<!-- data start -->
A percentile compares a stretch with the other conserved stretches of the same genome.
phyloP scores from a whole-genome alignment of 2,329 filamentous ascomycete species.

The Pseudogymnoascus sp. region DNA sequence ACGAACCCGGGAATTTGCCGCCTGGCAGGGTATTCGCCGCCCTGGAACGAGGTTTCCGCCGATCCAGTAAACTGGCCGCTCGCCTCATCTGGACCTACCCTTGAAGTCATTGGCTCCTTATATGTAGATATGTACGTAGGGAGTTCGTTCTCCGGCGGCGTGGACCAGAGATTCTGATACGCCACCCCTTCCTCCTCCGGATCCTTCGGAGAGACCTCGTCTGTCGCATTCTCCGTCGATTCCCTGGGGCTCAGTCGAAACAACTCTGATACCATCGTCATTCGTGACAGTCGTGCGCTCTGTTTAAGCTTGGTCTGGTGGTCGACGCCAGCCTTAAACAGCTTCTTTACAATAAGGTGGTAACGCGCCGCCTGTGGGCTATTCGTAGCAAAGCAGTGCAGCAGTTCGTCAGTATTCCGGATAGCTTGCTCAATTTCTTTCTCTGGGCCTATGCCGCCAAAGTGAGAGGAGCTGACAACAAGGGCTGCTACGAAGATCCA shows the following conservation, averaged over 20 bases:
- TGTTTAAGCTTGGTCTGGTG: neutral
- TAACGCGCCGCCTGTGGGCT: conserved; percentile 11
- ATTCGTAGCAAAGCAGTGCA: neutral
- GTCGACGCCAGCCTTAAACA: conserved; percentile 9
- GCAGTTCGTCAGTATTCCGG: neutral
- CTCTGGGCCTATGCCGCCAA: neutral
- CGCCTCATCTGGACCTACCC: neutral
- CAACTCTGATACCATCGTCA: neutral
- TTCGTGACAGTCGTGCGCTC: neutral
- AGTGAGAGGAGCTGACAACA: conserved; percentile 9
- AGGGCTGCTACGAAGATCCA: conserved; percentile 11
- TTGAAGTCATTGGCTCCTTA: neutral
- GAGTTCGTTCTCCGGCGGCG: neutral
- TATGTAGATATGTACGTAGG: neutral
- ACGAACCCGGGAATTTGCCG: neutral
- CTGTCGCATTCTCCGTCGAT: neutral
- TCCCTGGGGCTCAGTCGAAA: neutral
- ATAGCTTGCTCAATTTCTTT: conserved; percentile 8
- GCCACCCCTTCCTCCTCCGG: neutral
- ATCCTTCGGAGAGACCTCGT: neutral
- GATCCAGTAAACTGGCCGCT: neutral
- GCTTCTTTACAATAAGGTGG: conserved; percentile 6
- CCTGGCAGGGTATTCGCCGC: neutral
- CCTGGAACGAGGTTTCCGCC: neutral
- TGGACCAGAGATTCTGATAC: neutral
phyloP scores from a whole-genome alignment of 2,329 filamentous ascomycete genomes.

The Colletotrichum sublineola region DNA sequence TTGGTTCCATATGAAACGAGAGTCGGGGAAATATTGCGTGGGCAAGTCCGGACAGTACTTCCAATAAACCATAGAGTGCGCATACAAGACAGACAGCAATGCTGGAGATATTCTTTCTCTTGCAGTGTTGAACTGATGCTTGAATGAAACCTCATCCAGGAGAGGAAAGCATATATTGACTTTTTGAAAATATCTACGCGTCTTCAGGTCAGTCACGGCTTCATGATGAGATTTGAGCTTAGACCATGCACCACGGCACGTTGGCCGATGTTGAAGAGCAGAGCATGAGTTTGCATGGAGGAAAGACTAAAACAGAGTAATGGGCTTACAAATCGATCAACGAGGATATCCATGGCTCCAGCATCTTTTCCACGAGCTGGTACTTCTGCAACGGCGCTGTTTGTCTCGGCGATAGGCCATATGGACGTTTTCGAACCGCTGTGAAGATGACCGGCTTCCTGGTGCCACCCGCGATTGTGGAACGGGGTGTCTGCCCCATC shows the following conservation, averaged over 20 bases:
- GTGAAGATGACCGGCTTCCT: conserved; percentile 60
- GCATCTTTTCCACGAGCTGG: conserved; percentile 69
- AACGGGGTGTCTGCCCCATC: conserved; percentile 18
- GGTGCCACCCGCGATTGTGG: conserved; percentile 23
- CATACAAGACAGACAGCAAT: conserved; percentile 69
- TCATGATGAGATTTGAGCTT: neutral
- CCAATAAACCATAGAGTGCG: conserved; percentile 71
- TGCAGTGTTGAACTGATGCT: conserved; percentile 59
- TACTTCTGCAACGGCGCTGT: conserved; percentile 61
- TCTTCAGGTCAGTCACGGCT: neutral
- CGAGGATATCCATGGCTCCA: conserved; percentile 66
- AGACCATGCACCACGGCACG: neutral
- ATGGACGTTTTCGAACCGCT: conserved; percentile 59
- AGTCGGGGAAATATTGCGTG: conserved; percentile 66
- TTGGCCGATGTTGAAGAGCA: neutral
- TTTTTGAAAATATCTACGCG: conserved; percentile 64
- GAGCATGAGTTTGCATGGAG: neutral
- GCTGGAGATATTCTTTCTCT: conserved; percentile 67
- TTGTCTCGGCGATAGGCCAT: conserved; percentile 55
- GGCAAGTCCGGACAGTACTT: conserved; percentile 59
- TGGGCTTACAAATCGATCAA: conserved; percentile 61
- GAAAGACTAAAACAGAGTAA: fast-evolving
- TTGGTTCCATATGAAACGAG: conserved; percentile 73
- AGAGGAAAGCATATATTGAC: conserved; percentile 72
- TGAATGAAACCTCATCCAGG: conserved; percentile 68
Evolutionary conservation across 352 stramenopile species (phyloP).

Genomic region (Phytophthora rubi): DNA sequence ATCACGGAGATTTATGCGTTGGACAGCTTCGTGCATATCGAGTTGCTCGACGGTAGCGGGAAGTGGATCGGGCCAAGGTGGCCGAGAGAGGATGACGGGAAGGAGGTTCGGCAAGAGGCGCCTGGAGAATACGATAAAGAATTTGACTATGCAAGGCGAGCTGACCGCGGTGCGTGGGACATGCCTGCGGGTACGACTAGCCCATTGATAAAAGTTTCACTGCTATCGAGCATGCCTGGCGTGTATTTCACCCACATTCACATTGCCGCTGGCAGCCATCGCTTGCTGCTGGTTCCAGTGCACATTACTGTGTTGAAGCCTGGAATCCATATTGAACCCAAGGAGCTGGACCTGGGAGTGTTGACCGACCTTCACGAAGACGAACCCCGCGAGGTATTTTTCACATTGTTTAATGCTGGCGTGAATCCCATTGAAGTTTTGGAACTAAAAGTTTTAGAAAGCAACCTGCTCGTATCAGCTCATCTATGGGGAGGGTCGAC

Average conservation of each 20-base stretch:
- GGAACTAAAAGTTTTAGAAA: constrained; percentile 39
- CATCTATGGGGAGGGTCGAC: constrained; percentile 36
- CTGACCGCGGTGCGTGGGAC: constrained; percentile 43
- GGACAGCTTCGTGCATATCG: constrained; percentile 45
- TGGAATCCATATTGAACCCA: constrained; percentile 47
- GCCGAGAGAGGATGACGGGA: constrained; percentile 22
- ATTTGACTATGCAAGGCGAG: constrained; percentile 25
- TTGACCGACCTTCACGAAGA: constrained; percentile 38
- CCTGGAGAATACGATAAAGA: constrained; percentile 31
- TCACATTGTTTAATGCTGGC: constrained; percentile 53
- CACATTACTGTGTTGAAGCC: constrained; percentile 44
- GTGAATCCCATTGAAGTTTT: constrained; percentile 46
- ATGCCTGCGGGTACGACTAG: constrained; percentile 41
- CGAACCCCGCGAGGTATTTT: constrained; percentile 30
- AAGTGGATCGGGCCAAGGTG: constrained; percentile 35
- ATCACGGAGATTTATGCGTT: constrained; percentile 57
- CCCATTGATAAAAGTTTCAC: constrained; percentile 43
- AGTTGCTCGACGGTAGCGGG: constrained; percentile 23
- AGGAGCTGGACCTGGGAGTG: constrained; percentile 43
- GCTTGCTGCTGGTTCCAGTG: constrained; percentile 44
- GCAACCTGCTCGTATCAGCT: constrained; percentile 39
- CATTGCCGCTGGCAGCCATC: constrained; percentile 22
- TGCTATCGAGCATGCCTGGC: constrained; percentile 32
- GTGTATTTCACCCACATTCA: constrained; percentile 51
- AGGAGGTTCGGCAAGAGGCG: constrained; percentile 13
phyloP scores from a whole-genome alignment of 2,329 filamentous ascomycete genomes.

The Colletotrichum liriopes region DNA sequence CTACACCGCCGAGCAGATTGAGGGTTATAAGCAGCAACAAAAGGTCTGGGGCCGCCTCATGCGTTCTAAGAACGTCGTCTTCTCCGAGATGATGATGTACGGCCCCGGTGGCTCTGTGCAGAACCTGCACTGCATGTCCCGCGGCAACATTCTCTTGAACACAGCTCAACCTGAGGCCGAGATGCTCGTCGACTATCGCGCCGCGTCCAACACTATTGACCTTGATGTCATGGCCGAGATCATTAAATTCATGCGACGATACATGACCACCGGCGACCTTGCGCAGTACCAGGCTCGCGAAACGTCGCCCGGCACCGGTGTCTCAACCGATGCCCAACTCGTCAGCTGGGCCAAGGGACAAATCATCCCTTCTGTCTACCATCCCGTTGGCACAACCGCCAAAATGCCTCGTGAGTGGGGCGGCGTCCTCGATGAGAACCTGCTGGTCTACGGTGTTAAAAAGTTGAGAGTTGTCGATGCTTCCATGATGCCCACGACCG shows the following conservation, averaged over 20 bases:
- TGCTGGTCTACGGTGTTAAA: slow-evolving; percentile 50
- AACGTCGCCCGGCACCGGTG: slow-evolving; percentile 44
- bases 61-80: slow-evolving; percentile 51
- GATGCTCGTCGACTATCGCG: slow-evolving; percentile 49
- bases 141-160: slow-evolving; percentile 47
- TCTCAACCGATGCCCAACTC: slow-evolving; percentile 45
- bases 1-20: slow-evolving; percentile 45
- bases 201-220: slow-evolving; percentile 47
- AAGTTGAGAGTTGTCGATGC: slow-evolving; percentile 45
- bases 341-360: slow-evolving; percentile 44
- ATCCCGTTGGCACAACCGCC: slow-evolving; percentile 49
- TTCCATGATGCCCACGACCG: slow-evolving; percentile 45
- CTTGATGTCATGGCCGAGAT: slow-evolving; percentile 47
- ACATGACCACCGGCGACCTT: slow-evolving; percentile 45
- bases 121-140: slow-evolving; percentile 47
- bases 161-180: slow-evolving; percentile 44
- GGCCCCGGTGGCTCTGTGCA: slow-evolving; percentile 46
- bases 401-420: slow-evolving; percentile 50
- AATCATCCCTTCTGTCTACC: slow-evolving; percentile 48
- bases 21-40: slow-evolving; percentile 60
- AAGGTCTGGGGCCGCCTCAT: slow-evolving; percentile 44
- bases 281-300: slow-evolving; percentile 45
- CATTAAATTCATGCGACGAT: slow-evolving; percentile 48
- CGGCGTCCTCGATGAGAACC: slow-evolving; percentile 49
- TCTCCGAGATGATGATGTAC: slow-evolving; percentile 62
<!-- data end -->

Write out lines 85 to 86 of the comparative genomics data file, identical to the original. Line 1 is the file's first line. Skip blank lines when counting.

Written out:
The Colletotrichum liriopes region DNA sequence CTACACCGCCGAGCAGATTGAGGGTTATAAGCAGCAACAAAAGGTCTGGGGCCGCCTCATGCGTTCTAAGAACGTCGTCTTCTCCGAGATGATGATGTACGGCCCCGGTGGCTCTGTGCAGAACCTGCACTGCATGTCCCGCGGCAACATTCTCTTGAACACAGCTCAACCTGAGGCCGAGATGCTCGTCGACTATCGCGCCGCGTCCAACACTATTGACCTTGATGTCATGGCCGAGATCATTAAATTCATGCGACGATACATGACCACCGGCGACCTTGCGCAGTACCAGGCTCGCGAAACGTCGCCCGGCACCGGTGTCTCAACCGATGCCCAACTCGTCAGCTGGGCCAAGGGACAAATCATCCCTTCTGTCTACCATCCCGTTGGCACAACCGCCAAAATGCCTCGTGAGTGGGGCGGCGTCCTCGATGAGAACCTGCTGGTCTACGGTGTTAAAAAGTTGAGAGTTGTCGATGCTTCCATGATGCCCACGACCG shows the following conservation, averaged over 20 bases:
- TGCTGGTCTACGGTGTTAAA: slow-evolving; percentile 50